We are a us based investment firm that is looking to determine which manufacturers will likely be well positioned following adoption of new nfpa 1981 standard scheduled for june 2018. We aren't certain what positions these folks will be in - could be fire chiefs of large fire departments, senior people within manufacturers (msa, scott safety, draeger, avon) or those recently retired from similar positions.
Please include your experience in this area and your familiarity with the nfpa standards. Thank you.+5 Other Responses
Oil And Gas Standards
Need oil & gas standards exports. We would like to speak with people who have expertise in o&g standards, and problems that companies have in converting data to required formats e.G. Ppdm, pidx, witsml, etc.+3 Other Responses
Standard Of Care
I need a nursing expert regarding whether a nurse who adjusted an icd without taking a history, physical or vital signs, in an elderly patient with a history of two prior ischemic strokes violated the standard of care, failing to evaluate the patient's right sided weakness which was increasing perceptibly during the visit, and the patient died of a massive hemorrhagic stroke a few days later.
november 17, 2009 – first stroke – left brain
male patient age 67 found unresponsive at the rehab facility where he was recovering from an episode of cardiogenic shock. Patient was taken to nearby emergency room and received two administrations of tpa. Pre-treatment images showed several focal areas of dissection with clot resulting in loss of flow to the left pica and proximal pontine perforators, which resolved on treatment with relief of the patient’s “locked in” stroke symptoms.
Images revealed acute lacunar infarct on the left side within the posterior lateral thalamus together with a 2 mm focus within the left posterior centrum semi ovale white matter no mass lesions and no midline shift. Anatomical variations revealed both anterior cerebral arteries take origin from the left a1 segment, and the right a1 segment is atretic.
March 25, 2010 – second stroke – right brain
slurred speech beginning yesterday afternoon with left facial droop and left sided weakness. Images show acute infarct involving the right anterolateral thalamus, posterior limb of the right internal capsule and globus pallidus with subsequent left sided weakness.
History before these strokes includes uncontrolled hypertension, asthma, diabetes, coronary artery disease, chf, valve replacements, sleep apnea and coronary bypass graft. Ekg shows right bundle branch block and left anterior fascicular block.
No stroke specific treatment was provided due to the passage of time before admission.
June 22, 2010 – icd implantation
june 30, 2010 – first follow up visit
follow up of icd, not pacemaker dependent. Nursing note includes chief complaint, risk factors for cad, review of symptoms, past history, past cv history [see above], allergies, medications, vital signs, neurological/psychological work up and plan. No complaints at this time.
July 13, 2010 – urgent visit
this patient was sent to a different office of the midwest heart specialists due to his regular heart doctor’s office not having a nurse trained in icd interrogation in attendance on tuesdays. His wife was with him, and she observed increasing weakness on his right side during the time between arriving at the office and leaving there about half an hour later. Patient complained the device was shocking him, which the nurse recorded in her two line note as “c/o lv stim.” the nurse attempted to adjust the icd settings but ultimately returned them to their pre-visit settings. The interrogation printout shows an episode of pmt occurring same day at 1:44 p.M. And an earlier one at 4:02 p.M. On 7/6, but the nurse denies that this was “real pmt.” she took no history, relying instead on the earlier 6/30 chart entry, which only included a notation of “cva” to indicate the two prior strokes. She performed no physical exam and no neurological signs were checked. No vitals were taken by her. Patient’s right leg was so impaired he could barely walk out of the office, even with his wife’s assistance, when this busy nurse sent him home.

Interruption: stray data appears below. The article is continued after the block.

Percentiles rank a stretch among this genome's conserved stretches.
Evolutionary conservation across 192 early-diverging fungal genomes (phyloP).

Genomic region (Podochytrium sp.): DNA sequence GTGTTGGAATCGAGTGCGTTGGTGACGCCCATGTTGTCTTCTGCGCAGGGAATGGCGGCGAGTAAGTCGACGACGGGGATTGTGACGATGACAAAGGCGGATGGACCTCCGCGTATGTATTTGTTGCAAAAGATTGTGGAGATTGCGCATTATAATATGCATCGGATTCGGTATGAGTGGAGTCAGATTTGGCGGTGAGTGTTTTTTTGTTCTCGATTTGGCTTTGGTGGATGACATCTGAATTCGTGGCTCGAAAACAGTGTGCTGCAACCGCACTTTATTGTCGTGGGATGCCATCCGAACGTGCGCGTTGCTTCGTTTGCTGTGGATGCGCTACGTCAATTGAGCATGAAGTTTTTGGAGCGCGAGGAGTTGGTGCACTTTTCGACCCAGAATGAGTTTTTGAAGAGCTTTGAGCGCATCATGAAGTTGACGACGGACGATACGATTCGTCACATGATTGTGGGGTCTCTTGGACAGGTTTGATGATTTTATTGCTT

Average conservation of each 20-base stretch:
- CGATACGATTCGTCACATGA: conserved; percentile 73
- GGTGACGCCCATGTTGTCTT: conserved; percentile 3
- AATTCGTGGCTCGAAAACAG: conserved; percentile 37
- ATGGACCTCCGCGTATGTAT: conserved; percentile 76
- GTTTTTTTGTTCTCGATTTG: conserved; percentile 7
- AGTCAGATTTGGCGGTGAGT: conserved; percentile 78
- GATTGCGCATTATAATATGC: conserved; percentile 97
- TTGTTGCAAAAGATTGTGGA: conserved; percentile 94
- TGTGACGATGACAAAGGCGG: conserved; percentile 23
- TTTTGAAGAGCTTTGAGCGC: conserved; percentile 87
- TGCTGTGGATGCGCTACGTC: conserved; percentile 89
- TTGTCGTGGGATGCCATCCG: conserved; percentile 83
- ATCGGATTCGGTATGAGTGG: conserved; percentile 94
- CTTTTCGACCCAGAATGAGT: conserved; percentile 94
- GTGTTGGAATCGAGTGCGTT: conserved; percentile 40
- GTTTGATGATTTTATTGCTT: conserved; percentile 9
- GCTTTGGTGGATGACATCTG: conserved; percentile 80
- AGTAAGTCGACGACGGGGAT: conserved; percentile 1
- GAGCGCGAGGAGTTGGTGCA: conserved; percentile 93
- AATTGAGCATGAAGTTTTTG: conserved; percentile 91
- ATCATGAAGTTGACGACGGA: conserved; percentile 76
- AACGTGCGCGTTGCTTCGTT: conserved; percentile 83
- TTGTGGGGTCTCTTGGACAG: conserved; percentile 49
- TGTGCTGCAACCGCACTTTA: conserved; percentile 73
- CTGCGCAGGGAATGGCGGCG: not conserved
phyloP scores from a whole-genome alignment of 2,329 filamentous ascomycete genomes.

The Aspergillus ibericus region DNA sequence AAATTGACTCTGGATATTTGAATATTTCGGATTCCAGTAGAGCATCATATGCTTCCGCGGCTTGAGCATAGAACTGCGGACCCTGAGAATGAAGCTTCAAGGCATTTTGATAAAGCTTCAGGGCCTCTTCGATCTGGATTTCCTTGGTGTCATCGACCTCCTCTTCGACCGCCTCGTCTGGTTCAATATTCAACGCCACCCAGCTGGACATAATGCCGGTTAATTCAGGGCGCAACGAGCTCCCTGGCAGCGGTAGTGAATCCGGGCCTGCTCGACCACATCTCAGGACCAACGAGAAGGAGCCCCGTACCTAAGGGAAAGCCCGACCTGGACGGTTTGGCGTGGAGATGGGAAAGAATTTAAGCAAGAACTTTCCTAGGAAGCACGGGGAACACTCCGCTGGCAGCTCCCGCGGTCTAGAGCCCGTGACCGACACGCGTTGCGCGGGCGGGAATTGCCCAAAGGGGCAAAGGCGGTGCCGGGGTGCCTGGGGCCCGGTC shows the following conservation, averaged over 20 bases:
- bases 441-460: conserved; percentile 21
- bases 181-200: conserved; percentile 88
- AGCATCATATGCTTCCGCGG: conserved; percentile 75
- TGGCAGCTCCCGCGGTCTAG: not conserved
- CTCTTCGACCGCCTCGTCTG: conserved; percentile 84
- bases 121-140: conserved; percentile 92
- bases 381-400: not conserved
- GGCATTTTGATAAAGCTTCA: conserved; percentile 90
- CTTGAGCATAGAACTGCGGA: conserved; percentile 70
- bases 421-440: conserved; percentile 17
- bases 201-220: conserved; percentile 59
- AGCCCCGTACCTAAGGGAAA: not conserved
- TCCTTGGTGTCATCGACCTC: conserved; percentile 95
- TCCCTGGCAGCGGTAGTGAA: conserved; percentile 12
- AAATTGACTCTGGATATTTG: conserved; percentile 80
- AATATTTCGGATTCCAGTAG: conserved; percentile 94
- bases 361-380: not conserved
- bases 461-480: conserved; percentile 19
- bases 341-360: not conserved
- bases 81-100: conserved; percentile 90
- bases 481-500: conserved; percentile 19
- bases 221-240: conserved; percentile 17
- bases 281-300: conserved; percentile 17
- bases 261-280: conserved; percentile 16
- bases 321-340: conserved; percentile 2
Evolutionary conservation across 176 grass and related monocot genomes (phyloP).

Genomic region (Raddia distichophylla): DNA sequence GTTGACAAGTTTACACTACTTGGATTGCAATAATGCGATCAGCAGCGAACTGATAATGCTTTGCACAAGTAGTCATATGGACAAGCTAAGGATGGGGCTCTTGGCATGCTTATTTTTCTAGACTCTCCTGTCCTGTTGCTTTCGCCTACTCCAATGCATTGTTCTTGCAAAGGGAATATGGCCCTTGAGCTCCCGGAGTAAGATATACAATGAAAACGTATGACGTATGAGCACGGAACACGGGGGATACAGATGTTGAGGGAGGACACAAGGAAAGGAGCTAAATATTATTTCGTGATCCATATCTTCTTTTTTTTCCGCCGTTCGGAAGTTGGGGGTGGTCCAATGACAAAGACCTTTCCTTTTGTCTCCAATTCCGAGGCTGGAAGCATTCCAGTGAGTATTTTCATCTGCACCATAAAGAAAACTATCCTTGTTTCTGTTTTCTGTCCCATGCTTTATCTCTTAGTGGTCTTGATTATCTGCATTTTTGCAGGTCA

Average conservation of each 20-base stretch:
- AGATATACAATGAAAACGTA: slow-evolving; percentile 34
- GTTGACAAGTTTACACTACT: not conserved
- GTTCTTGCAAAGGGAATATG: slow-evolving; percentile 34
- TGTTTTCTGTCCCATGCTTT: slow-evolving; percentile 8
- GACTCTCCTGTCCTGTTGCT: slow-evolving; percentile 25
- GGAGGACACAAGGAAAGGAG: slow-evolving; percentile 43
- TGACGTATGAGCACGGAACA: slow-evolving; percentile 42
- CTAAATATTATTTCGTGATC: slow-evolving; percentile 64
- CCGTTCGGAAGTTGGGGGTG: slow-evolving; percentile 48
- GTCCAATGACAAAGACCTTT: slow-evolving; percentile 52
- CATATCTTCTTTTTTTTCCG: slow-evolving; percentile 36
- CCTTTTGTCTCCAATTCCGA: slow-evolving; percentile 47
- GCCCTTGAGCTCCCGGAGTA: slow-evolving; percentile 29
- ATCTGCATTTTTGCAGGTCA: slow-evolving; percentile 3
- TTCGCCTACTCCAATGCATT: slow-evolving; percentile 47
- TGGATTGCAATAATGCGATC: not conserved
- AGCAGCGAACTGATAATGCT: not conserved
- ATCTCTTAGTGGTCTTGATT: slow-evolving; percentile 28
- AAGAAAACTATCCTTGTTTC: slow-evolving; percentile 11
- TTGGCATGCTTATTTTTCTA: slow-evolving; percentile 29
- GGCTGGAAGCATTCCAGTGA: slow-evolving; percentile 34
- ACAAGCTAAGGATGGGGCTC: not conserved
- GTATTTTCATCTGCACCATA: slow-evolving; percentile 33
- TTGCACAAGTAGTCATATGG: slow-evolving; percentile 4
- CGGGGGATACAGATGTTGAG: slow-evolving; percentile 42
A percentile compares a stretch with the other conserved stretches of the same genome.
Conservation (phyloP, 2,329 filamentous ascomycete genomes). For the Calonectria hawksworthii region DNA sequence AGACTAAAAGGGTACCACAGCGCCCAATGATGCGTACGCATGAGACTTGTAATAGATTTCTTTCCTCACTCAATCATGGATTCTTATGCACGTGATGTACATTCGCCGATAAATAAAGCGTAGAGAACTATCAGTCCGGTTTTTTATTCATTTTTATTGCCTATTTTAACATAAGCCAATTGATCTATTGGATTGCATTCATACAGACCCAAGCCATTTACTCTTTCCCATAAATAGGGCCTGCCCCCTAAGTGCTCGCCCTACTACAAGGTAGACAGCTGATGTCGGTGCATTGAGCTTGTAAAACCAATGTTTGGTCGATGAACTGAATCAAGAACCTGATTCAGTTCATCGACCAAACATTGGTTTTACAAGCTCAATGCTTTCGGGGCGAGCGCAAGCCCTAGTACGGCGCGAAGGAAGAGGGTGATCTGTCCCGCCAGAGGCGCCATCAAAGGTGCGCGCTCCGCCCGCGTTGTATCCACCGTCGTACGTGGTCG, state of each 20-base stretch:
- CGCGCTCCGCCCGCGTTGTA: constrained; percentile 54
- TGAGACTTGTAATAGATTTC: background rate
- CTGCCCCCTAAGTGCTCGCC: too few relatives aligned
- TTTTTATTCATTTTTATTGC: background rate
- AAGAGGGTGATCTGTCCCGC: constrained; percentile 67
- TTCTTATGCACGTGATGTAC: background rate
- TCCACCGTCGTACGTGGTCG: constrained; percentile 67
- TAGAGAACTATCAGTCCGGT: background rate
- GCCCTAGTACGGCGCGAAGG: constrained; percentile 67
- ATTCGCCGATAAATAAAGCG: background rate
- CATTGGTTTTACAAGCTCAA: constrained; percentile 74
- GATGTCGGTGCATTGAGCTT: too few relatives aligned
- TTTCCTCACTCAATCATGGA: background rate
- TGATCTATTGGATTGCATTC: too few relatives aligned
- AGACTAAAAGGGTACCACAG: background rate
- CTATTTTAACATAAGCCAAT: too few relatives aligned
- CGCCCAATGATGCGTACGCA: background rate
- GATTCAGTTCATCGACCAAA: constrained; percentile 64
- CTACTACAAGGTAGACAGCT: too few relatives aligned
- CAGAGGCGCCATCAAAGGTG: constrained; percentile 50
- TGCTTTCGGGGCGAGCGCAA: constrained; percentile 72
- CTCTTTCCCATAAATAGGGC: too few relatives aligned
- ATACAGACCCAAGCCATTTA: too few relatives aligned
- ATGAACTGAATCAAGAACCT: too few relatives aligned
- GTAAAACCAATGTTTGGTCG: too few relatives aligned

This visit was at a medical office building attached to a hospital. There were physicians in the office where the patient saw the nurse who could have seen him had the nurse requested it. The hospital had all necessary facilities for brain imaging with and without contrast, to find and identify a brain bleed if there was one, but no images were taken, the patient and his wife were sent home by the nurse.
July 17-19, 2010 – death from massive brain bleed
during the evening, the patient collapsed at home in his kitchen, and was rushed to the hospital er by ambulance where imaging studies showed an intraparanchymal hemorrhage centered within the left superior thalamus extending superiorly into the periventricular white matter and then extending into the left ventricle, with a small amount of blood crossing into the right ventricle. The bleed was so large by this time that the point or points of origin could not be identified. Dnr orders were given and comfort care was provided. By 7:28 the morning of july 18, the bleed had enlarged from 2.5x2.9 cm to 3.9x5.9cm. The patient died july 19 at 4:50 a.M.+21 Other Responses